The Chinese residential property market has remained a driver of growth in 2017 (Graph 1.6).

Following rapid increases in property prices in 2016, more cities have introduced tightening measures (such as restrictions on purchase and reduced loan-to-value ratios) and others have tightened existing policies further to dampen speculative activity and slow growth in property prices. While price growth had been slowing sharply in cities with tightening measures, there was a broad-based rise in property price growth in March. The area of floor space sold has remained at a high level in recent months and inventory levels have declined further. This has reduced inventory-to-sales ratios in most regions, which could provide scope for further residential construction.

Financial conditions in China remain accommodative. Total social financing (TSF) continues to grow at a rapid pace, despite some easing recently. Growth in bank lending to households (mainly mortgages) has increased further, while growth in corporate credit has fallen (Graph 1.7). A target of 12 per cent for TSF growth in 2017 has been announced, which is slightly below the target of 13 per cent growth for 2016.

In November 2016, the Indian Government replaced its two highest-denomination banknotes in an effort to combat counterfeiting and the use of ‘black money’. The demonetisation scheme caused some temporary cash shortages and was widely expected to detract from growth in the December quarter. However, the impact was lower than anticipated (Graph 1.8). Falling food prices have weighed on consumer price inflation since mid 2016, which remains below the Reserve Bank of India's medium-term inflation target of 4 per cent.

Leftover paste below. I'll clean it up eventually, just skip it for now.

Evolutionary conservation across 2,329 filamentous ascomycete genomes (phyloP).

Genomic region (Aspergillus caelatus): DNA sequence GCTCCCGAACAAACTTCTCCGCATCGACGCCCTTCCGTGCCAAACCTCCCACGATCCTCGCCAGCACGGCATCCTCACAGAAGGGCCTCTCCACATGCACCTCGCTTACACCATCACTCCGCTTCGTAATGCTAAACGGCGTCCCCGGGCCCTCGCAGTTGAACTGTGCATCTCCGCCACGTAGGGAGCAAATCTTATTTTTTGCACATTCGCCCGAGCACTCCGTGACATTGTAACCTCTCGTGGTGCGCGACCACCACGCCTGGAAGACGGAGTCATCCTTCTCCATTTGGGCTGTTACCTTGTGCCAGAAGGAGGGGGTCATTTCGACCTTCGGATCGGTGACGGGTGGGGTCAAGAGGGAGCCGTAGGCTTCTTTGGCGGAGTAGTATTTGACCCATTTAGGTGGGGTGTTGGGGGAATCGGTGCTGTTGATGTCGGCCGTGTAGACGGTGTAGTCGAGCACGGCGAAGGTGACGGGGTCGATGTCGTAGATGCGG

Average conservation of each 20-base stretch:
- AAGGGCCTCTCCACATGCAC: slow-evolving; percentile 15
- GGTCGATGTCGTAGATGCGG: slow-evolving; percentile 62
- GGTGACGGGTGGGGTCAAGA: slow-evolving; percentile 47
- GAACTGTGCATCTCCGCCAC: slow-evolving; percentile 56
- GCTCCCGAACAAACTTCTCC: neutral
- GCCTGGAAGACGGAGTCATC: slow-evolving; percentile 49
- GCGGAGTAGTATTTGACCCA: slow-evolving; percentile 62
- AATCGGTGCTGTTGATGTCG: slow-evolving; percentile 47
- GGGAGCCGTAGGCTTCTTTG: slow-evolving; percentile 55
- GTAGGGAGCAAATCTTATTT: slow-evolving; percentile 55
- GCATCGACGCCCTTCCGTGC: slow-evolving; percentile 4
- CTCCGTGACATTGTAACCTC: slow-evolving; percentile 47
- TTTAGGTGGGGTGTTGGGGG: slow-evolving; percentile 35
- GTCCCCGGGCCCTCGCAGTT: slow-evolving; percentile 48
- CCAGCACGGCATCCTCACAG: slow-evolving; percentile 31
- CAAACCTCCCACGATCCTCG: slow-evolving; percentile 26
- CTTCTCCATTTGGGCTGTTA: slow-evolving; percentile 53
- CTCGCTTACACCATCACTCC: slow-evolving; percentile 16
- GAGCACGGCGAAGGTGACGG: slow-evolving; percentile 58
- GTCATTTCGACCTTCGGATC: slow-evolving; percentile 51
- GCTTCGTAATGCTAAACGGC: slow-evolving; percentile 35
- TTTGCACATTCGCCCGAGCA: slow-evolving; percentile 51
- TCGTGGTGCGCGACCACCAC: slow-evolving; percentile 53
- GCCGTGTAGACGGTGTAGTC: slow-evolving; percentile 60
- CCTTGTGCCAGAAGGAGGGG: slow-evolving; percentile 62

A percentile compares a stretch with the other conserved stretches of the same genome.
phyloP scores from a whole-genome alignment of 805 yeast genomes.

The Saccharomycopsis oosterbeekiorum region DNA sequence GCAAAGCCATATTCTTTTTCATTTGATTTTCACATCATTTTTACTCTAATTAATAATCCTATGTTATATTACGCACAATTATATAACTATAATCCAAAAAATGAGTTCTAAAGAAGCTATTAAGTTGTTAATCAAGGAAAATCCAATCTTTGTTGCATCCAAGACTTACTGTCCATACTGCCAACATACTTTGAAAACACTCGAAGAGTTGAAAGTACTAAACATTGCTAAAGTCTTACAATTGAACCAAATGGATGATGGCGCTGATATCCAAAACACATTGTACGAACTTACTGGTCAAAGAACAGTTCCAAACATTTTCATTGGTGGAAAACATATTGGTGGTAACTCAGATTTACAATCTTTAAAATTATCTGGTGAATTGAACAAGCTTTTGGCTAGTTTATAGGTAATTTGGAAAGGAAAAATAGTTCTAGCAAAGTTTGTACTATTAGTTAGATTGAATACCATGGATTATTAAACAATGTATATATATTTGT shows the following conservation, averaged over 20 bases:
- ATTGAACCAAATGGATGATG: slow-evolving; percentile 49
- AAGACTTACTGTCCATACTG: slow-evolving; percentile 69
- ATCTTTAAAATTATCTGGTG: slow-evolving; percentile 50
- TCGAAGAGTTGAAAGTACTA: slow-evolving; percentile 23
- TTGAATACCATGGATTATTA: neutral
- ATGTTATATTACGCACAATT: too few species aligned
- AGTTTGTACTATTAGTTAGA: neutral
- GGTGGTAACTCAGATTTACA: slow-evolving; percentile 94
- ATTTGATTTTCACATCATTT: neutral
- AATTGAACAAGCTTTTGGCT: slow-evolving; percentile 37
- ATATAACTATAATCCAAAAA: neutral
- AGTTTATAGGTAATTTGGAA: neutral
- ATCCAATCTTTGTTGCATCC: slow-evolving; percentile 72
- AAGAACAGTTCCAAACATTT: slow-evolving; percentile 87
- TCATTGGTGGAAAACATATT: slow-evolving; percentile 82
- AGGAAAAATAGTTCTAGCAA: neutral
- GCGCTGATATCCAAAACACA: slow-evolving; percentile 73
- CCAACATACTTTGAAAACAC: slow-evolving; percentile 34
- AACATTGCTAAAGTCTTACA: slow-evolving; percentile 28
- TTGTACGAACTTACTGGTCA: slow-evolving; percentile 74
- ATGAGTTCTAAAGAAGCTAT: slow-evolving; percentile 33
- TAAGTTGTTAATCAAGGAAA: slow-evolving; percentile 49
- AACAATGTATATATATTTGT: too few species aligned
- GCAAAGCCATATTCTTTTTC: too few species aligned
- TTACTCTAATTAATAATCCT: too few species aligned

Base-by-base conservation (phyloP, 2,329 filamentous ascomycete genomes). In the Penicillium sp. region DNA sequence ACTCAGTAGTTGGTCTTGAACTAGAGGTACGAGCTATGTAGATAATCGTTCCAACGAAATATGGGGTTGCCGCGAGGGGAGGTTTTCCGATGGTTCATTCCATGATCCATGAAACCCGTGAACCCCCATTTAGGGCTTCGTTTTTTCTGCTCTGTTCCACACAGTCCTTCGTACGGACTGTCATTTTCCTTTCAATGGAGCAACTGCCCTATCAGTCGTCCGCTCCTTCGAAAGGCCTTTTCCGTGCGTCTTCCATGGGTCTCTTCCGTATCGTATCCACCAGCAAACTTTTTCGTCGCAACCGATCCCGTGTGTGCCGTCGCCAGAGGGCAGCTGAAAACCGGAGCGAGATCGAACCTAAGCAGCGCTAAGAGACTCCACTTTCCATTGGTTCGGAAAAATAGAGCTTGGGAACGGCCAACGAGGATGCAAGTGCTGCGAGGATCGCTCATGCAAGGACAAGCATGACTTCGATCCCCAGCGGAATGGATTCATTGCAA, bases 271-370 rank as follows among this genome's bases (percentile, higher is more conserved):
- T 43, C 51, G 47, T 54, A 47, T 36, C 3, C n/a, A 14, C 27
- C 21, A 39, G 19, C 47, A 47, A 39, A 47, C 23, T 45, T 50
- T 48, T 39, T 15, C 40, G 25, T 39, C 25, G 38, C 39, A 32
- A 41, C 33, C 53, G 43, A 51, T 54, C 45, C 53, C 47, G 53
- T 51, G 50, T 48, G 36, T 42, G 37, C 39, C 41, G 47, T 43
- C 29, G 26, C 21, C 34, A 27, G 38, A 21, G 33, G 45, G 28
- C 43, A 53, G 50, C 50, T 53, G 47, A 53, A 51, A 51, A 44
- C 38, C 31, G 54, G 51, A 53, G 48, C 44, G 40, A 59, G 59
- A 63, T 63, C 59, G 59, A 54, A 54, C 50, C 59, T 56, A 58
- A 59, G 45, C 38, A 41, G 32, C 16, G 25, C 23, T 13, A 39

The pick-up in global trade since late 2016 has supported stronger growth in the east Asia region, particularly in the more trade-dependent high-income economies; consistent with this, industrial production has increased noticeably in these economies since late 2016. While the increase in the region's exports has been broad based by destination, it has been especially pronounced in exports to China (Graph 1.9). This increase in activity brings growth in the high-income east Asian economies to around estimates of potential, following below-trend growth over recent years. Growth in domestic final demand has improved recently, as a result of higher investment, although consumption growth remains weak and employment growth has slowed. In the middle-income east Asian economies, growth has been stable over recent years, supported by resilient domestic demand. Monetary and fiscal policies across the region remain accommodative, which is also expected to continue to support economic activity.

The New Zealand economy grew at an above-average pace in 2016, driven by record-high immigration and accommodative monetary policy (Graph 1.10). Growth slowed in the second half of 2016 because of a temporary fall in exports following adverse weather conditions and an easing in growth in residential investment. Employment growth remains strong and the unemployment rate is low. Despite this, the additional labour supply from rising participation and record-high net immigration are keeping wage pressures contained. Inflation has been increasing since early 2016, reflecting higher oil prices and capacity pressures in some parts of the economy and it returned to the Reserve Bank of New Zealand's target band in late 2016.

Major Advanced Economies

GDP growth in the major advanced economies has been at or above estimates of potential growth over recent years, supported by accommodative monetary policy and, more recently, less contractionary fiscal policies (Graph 1.11). That said, potential growth rates across most advanced economies have declined relative to previous decades because of population ageing, lower productivity growth and slower capital accumulation. During 2016 there was a further gradual absorption of spare capacity; as a result, the United States, Japan and some euro area countries are now around estimates of full employment.